Wow - so much info on why to avoid both options.
Some say go ahead and use read-committed and use locking hints. Others say you should generally avoid locking hints.
Turning read-committed on can cause very unexpected behavior in I think a lot of typical applications in how systems wrap basic transactional code.
So - the problem remains for us. We see on a production system many blocking queries after a sybase migration. Transaction time is extremely important to us - some are blocking for 10+ seconds - all over the place.
If one is to avoid either techniques - I would like to understand some internals of what is going on here. Can this problem always be solved by better/proper indexes or can index switching in queries still cause locks (for instance, an update can use one non clustered index to search, and the clustered index for the row locking)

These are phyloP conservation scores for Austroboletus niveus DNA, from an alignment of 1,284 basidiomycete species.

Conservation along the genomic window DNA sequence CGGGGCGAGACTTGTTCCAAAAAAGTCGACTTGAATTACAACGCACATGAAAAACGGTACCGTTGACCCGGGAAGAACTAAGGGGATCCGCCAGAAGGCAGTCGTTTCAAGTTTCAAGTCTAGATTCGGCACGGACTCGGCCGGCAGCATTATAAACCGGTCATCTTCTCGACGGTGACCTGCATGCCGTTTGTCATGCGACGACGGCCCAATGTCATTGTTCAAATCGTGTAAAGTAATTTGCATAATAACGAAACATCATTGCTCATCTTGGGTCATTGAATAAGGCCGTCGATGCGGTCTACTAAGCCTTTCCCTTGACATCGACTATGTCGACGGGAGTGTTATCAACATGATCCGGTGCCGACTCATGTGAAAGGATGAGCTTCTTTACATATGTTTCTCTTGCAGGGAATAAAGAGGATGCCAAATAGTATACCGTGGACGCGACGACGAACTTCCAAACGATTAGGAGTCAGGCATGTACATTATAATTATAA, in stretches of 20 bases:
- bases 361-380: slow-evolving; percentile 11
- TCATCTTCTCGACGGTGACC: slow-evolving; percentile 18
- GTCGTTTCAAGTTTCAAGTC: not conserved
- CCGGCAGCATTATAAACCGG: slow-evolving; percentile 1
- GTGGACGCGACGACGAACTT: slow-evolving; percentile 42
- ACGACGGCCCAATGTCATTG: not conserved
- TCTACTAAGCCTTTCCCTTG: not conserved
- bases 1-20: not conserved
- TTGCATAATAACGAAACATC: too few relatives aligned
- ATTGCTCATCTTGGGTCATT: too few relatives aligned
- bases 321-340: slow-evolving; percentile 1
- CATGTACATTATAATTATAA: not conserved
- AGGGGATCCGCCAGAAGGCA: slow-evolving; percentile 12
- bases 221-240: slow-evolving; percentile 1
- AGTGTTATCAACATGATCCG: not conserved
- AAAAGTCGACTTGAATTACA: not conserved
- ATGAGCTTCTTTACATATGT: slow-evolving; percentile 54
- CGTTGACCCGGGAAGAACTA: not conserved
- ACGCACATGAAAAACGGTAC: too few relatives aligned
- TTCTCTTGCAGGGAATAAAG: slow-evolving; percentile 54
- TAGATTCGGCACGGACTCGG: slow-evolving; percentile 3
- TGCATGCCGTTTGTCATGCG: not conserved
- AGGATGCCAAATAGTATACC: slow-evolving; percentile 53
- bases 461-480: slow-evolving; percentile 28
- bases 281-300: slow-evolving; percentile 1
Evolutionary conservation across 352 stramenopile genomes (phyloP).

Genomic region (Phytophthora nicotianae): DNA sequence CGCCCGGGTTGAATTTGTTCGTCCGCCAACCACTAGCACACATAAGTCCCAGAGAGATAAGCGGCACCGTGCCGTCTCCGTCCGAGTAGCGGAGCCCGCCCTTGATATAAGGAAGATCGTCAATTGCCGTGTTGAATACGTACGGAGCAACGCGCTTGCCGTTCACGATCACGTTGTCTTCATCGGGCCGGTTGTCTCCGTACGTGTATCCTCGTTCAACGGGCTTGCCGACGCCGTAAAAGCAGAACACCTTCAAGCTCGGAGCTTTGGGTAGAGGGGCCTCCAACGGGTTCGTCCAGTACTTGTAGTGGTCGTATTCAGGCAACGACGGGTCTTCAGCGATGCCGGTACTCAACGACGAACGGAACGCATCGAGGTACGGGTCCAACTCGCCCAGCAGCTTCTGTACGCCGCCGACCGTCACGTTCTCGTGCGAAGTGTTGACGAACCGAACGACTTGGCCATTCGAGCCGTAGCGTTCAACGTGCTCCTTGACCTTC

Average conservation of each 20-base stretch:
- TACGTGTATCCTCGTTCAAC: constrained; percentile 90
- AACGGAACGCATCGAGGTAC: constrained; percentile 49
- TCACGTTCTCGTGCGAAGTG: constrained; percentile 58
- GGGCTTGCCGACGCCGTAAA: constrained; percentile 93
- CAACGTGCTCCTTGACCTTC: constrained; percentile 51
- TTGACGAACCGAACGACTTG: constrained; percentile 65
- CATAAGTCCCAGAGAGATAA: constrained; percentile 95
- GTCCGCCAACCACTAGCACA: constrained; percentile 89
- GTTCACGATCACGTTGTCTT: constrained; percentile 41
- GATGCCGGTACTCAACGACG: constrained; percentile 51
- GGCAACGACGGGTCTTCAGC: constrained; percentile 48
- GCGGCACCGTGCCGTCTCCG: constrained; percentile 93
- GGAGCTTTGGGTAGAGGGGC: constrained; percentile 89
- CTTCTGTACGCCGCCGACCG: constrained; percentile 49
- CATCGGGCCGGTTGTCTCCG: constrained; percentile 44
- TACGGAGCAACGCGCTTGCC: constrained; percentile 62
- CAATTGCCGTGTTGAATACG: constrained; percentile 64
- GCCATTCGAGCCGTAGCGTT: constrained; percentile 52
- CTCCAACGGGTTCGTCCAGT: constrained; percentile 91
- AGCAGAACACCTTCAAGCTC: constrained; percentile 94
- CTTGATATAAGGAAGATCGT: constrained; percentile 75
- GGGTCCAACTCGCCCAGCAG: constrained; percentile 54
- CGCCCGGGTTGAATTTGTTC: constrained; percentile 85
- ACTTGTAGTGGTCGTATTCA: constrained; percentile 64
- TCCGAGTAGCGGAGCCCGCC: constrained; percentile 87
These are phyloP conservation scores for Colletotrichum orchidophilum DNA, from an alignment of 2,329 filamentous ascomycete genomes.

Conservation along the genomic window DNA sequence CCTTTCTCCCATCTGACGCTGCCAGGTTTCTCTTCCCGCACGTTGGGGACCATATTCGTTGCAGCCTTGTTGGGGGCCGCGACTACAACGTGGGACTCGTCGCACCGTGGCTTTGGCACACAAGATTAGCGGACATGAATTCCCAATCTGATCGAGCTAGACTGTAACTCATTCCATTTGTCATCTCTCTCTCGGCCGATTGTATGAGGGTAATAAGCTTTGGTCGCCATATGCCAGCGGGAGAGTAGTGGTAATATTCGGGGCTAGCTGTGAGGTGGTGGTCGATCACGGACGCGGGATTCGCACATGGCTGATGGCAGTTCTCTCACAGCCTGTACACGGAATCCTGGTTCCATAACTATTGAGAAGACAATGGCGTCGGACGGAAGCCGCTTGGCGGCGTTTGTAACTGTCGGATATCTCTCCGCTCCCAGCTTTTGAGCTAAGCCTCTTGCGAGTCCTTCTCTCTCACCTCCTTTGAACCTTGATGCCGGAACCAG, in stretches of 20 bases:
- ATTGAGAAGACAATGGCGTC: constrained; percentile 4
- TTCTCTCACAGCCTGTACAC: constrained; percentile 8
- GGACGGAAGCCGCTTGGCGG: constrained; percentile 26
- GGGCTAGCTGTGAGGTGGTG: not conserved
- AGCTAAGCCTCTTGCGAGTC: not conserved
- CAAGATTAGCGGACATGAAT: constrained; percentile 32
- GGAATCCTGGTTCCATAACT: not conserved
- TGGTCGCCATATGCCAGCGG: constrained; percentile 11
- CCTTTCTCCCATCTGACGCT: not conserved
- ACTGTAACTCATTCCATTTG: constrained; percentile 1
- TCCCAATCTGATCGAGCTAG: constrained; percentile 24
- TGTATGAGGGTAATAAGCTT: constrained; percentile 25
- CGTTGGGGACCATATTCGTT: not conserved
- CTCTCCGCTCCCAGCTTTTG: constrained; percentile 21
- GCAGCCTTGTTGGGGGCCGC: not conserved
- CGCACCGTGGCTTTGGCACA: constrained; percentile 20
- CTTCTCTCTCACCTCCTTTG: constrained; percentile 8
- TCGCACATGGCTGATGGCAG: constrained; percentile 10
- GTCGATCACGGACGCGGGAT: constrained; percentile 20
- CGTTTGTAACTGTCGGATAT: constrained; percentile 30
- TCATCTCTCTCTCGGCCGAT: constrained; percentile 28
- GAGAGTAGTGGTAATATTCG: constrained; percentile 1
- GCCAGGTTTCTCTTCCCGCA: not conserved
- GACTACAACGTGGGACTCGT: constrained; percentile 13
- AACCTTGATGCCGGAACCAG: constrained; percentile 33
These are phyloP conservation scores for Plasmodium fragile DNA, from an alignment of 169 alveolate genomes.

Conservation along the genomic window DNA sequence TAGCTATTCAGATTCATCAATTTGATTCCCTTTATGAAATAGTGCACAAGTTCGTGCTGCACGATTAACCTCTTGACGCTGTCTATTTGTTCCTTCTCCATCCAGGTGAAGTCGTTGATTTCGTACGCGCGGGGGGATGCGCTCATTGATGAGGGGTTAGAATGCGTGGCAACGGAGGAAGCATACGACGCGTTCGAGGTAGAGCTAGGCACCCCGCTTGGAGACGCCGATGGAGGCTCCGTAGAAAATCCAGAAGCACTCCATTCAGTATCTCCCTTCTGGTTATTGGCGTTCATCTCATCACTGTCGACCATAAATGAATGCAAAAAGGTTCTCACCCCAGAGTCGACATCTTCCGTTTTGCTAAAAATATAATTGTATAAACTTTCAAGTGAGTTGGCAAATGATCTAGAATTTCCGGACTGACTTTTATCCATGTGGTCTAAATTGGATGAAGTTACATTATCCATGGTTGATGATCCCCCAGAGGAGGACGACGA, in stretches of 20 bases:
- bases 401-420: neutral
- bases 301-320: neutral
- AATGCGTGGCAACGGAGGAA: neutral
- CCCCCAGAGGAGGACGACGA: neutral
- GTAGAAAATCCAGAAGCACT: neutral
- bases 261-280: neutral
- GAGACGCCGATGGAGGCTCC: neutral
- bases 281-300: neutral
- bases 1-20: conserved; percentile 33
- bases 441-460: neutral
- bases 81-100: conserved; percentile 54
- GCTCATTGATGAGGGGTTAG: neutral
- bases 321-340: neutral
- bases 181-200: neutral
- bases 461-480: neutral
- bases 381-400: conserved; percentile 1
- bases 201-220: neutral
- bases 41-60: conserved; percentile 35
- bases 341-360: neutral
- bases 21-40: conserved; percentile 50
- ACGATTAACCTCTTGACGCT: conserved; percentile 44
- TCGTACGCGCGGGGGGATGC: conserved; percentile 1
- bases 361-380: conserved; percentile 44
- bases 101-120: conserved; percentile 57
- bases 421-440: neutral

Lets say we do the following:
Select * from Customer Where CreatedDate > '6/30/2011'
CreatedDate has an index but is obviously not a key.
We see cases like this causing blocks (not deadlocks - but long waits) to statements such as (this is just demo code to show a similar scenario)
Update Customer Set OrderReviewed=1 Where CreatedDate Between '6/24/2011' and '7/2/2011'
Some say Select * from Customer with (nolock) Where CreatedDate > '6/30/2011'
Is the way to go - however since Customer can be deleted, page splits, etc you can suffer from a variety of issues.
We cannot turn READ_COMMITTED_SNAPSHOT on now for potential application impact.
We have an index on CreatedDate - so... what else can one do?
I'm looking for some expert advice here - meaty good technical info - not something like 'turn profiler on' or 'see what is blocking' as we know what is blocking, just not the internals of why or the best way to solve it.